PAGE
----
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The name “Gagaoola” appears in Haggard’s Cetywayo and his White Neighbours (1882), a journalistic account of the Anglo–Zulu War of 1879 and the First Boer War of 1880–1881. Appendix III describes a case of assault and robbery committed by Boer farmers against Indabezimbi, a Zulu man, and his family, including transcripts of testimony by Indabezimbi and his ...


2

It may not be accurate to say that his style became associated with her work, per se. It seems more that it was associated with a range of authors in that period. Before the war Youngman Carter became a prolific graphic artist, distinguished particularly in the undervalued field of dustwrapper design for books. His designs enhanced the work of many of the ...


3

They are original. The text of the first publication (Godey's Lady's Book, February 1845, pp. 61-67) shows them.


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The original edition of the first novel, Pantagruel, was most likely published in 1532 by Claude Nourry in Lyon and only one copy of this edition has survived. This copy is in the archives of the Bibliothèque nationale de France (BNF), where it is identified as RES-Y2- 2146 (Pantagruel, ed. Defaux: 19). A scanned version of this 1532 edition can be browsed ...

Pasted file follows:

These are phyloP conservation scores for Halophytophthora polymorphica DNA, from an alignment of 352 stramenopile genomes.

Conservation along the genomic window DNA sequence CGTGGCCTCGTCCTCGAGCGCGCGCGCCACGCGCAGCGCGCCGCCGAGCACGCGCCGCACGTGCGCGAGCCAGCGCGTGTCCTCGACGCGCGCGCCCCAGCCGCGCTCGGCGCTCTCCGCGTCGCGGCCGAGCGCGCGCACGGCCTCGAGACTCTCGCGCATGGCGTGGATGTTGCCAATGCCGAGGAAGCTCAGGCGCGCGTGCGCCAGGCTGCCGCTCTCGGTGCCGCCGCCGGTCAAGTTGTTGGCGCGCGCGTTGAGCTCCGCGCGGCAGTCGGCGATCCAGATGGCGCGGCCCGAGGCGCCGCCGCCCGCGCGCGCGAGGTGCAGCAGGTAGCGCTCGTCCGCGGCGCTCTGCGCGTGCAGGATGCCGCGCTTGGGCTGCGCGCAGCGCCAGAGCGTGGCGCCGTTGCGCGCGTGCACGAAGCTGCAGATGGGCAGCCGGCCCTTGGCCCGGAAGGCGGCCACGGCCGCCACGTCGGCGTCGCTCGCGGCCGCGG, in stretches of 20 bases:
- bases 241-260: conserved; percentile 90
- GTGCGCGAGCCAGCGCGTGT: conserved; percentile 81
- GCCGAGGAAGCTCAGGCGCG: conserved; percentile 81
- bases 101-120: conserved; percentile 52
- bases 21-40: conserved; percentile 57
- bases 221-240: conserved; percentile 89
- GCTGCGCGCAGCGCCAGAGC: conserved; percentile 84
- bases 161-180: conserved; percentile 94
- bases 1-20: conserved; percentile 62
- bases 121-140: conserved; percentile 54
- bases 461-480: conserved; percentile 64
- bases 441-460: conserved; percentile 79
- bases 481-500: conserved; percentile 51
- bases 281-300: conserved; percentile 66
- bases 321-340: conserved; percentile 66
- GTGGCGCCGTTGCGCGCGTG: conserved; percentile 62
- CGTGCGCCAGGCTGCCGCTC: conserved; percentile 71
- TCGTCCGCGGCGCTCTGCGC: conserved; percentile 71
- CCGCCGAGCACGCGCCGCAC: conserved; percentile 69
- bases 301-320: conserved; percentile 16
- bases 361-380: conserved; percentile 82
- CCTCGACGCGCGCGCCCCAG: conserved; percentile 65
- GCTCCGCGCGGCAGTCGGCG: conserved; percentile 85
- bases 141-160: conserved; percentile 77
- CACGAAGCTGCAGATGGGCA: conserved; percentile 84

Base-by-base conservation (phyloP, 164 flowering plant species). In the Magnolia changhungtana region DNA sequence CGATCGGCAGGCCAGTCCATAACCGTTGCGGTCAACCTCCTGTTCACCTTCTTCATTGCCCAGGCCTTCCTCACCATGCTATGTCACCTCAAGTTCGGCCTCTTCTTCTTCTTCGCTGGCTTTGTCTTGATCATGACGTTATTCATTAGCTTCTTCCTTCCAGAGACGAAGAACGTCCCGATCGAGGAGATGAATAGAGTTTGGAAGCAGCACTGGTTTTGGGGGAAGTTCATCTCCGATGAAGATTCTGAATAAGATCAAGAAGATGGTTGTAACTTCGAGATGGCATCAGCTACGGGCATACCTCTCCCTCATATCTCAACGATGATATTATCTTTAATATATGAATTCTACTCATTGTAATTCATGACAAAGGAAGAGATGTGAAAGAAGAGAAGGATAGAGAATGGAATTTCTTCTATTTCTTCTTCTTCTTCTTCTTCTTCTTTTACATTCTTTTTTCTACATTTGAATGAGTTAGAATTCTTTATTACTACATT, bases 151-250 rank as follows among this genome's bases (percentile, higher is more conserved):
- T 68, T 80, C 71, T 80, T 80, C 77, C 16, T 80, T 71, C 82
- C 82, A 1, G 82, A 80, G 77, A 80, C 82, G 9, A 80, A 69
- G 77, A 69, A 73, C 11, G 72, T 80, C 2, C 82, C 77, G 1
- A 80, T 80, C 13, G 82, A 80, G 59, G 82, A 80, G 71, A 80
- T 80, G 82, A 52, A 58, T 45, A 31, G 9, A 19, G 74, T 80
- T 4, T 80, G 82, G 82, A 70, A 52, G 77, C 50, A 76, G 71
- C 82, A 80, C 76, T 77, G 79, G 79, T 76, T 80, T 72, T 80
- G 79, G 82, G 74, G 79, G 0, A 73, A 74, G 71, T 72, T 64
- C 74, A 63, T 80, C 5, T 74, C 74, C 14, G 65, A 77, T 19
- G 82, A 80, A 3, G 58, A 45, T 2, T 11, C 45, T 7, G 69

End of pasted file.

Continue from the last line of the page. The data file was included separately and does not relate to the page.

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Martin van Bruinessen, 'Ehmedî Xanî's Mem û Zîn and its role in the emergence of Kurdish nationalism' (PDF): The appearance of the first Kurdish journal, Kurdistan, was such an important moment. Miqdad Midhat Bedirkhan, who published the first issues in Cairo in 1898 [...] In the second and following issues of Kurdistan he published sections from Mem û Zîn ...


1

If you look at Google books, it finds several instances of this rhyme labeled 1917, 1918, and 1919, and a few from earlier years. Looking at these more carefully, the earlier hits are all mislabeled, and the hits labeled 1917 are in bound volumes of periodicals that extend over several years, so they actually appeared in 1918 or later. Here is the earliest ...


6

It depends on whether you are interested in lifetime editions or posthumous editions. There are, for example, three lifetime editions of Mary Shelley's Frankenstein (1818, 1823, and 1831); but there are hundreds of posthumous editions, variously based on these three. What makes a lifetime edition preferable is a very different set of factors than what makes ...


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